Applications will be placed in your mail slots for membership on the faculty committees of the school. Your Student Law Association will review applications and recommend students for several different committees.

The beginning of the year meeting for all leaders of our student organizations will take place this Tuesday, Aug. 31, at 12:15 in Room 120.

There will be a meeting for married couples and single parents on Sunday evening, September 5, at 6:30 in the faculty lounge (room 310).

This meeting will provide an opportunity for new student families to meet each other and some 2 and 3L families.

Applications are now being accepted for law students to participate on the IU School of Law's Jessup International Law Moot Court team. The Jessup International Law Moot Court competition is the most prestigious international law moot court competition in the world. The IU School of Law Jessup team will compete in the U.S. Regional competition for a chance to compete at the world finals in Washington, D.C. The IU team will have five members: four oralists and one non-oralist.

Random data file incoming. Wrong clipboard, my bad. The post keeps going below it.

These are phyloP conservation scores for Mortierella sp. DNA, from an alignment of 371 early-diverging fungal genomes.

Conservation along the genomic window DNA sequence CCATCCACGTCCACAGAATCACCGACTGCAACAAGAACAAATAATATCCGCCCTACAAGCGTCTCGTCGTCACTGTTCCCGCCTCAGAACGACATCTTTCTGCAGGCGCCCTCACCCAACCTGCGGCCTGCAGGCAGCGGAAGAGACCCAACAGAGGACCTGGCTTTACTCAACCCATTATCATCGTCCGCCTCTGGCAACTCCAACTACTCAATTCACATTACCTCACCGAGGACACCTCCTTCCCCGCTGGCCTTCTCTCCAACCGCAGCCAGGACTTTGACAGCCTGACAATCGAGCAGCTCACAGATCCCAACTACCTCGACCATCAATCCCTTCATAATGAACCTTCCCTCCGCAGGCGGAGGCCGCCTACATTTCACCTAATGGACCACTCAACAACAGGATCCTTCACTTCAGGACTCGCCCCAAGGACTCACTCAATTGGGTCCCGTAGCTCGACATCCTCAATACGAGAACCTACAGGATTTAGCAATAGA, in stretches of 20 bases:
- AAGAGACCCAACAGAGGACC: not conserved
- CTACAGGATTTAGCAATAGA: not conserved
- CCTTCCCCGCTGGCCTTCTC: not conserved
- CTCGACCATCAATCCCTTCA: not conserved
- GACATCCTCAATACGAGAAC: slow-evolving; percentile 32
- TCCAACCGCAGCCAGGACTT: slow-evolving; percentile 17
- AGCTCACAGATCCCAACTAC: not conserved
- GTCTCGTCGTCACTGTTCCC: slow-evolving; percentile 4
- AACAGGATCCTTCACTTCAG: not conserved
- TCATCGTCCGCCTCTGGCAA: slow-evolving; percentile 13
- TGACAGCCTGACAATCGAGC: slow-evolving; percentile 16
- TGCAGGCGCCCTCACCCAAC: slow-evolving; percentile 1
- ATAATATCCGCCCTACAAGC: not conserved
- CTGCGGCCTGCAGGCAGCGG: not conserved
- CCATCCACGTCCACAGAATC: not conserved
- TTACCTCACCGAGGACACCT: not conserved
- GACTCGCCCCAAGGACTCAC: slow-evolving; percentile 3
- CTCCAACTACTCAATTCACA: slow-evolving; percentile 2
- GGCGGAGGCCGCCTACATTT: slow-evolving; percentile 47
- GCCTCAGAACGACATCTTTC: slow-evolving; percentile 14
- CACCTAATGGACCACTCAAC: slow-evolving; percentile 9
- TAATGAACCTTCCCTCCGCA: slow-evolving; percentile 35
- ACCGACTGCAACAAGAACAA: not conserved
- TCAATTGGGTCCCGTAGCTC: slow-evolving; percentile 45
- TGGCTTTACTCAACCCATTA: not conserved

The law students selected to form IU's team will work throughout the fall 1999 semester writing two Written Memorials. After these are submitted in early January 2000, the team will begin preparing for the oral competition, usually held in early to mid-February. If the team wins the regional competition, then it competes in the world finals in late March or early April. Professor David Fidler is the faculty advisor for the IU team.

Any law student interested in competing should submit to Professor Fidler the following by 5:00 p.m. on September 8, 1999: (1) one-page statement of interest in international law generally and the Jessup moot court competition specifically; (2) resume; and (3) writing sample (student note, memorandum from summer law clerkship, etc.). A faculty committee will select the team members from these applications, and it may decide personal interviews are necessary to select the team.